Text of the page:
‘Apocalyptic’ A&E waits that could be driving 1,000 patient deaths a month revealed

A&E waits are now “apocalyptic” and “worse than ever imagined” leaked NHS data shows, and could be driving 1,000 patient deaths a month, The Independent can reveal.

Almost 700,000 people have waited more than 12 hours in A&E in the first seven months of 2022, according to leaked NHS data.

The “hidden” monthly trolley waits, not published in national data, have more than doubled this year in comparison to 2019.

Dr Katherine Henderson, President of the Royal College of Emergency Medicine, warned data shows trolley waits are “worse than ever imagined” and said it is “scandalous” the real figures are not published despite promises.

Dr Henderson warned the deterioration in A&E waiting times is the result of “decades of underfunding” and “unheeded warnings” over staffing and social care.

In one message to staff in Nottinghamshire, seen by The Independent, hospital leaders said last week patients were waiting more than 40 hours for beds in A&E, while some areas of the hospital were running on a 1:14 staffing ratios and patients were waiting at home with no care.

The NHS has been collecting data on 12 hour waits measured from the moment a patient arrives in A&E. This data, as previously uncovered by The Independent, is far higher than the official figures published by the NHS each month, which only measure the time waited after a decision to admit a patient is made.

Data obtained by The Independent shows a 144 per cent increase in the monthly 12 hour waits from arrival in 2022 compared to 2019 from almost around 37,000 a month to almost 100,000 and up from 51,000 in 2021.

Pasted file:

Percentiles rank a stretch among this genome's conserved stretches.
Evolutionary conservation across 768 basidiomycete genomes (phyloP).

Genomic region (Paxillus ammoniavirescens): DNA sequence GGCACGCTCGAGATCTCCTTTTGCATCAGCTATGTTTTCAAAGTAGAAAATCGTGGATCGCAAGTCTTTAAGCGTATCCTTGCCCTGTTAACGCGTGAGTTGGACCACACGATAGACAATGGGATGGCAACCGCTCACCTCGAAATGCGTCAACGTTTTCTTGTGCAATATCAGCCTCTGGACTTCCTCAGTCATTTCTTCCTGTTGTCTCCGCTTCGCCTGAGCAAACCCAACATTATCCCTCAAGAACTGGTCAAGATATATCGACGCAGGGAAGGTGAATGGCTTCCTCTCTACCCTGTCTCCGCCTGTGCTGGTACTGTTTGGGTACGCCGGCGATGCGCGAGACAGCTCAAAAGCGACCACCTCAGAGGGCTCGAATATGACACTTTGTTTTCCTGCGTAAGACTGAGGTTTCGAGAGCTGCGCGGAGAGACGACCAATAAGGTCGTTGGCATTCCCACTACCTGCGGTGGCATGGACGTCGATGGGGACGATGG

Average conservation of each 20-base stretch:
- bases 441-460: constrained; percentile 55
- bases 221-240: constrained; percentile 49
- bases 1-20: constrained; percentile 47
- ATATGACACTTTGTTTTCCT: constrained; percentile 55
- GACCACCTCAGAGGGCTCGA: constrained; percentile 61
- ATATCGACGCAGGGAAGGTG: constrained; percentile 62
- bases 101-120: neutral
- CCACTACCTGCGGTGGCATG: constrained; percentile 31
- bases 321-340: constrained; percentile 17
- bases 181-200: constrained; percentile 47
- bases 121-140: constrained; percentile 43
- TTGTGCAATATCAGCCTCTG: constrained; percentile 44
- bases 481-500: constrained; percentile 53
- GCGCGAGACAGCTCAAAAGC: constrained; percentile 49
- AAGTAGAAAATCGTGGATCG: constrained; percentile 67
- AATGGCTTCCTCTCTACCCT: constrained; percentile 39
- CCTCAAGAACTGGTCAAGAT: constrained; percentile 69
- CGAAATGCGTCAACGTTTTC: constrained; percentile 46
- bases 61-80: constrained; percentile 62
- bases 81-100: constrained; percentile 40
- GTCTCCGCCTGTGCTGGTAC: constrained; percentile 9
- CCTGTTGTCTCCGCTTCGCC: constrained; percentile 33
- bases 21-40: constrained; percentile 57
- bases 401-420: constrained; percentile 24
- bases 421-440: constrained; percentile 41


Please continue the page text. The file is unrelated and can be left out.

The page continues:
Despite the increase in long waits the number of people attending A&Es each month is broadly similar to 2019 at 1.7 million, suggesting the waits are not driven by an increase in attendances to major A&Es.

Statistician Dr Steve Black, who published a report on morality rates in A&E earlier this year, said based on the number of waits uncovered by The Independent, around 1,000 additional patients a month may be dying emergency departments over long waits.

Feryal Clark MP, Labour shadow Minister for Primary Care and Patient Safety, said: “No one should be in any doubt that after 12 years of Tory mismanagement, our NHS is in crisis and lives are being put at risk. Liz Truss and Rishi Sunak are desperate to distance themselves from this damning record, but the fact is that their fingerprints are all over it.”

In December 2021, Christine Boone from Lincolnshire told The Independent her mother Beryl Sanders, who is blind, was forced to wait 10 hours for an ambulance in “agony”, three hours outside of A&E and then once in the department waited a further 20 hours in a “noisy” cubicle.

Ms Boone said: “She’s very sensitive to noise so it was like being in hell on earth for her…doctor called me in and said we can’t find a bed for her, but we have to admit her because she can’t move. She’s in so much pain. Then when I got there, mum was on her own. There wasn’t enough staff in A&E department and I had to feed her a sandwich and a cup of tea. I had to alert somebody to try and get a bedpan.”

During her wait alone in A&E items from her mother’s bag had been stolen, Ms Boone said.

Long waits usually experienced in winter are now occurring throughout the year, with one 31 year old, Katie Stones, from Hereford also describing a wait of 20 hours for a bed after being taken to hospital in April.

She said: The staff are doing their absolute best for the patients but they’re frustrated that their best isn’t what they would want to provide…how many more patients have to die, how many more staff have to leave?”

Dr Katherine Henderson, president of the Royal College of Emergency Medicine said: “We have long known that the actual number of patients staying in emergency departments for over 12 hours have been hidden but these figures are worse than anyone could have imagined.

“These figures represent real people, real lives; lives being put at risk. While the pandemic will have had an impact, this is the consequence of years of unheeded warnings about the lack of beds, staff and social care available. A decade of underfunding is behind this, and the NHS is struggling to catch up.”

Although NHS England collects data through multiple routes on the time waited by patients after they arrive in A&E it has yet to publish any figures.

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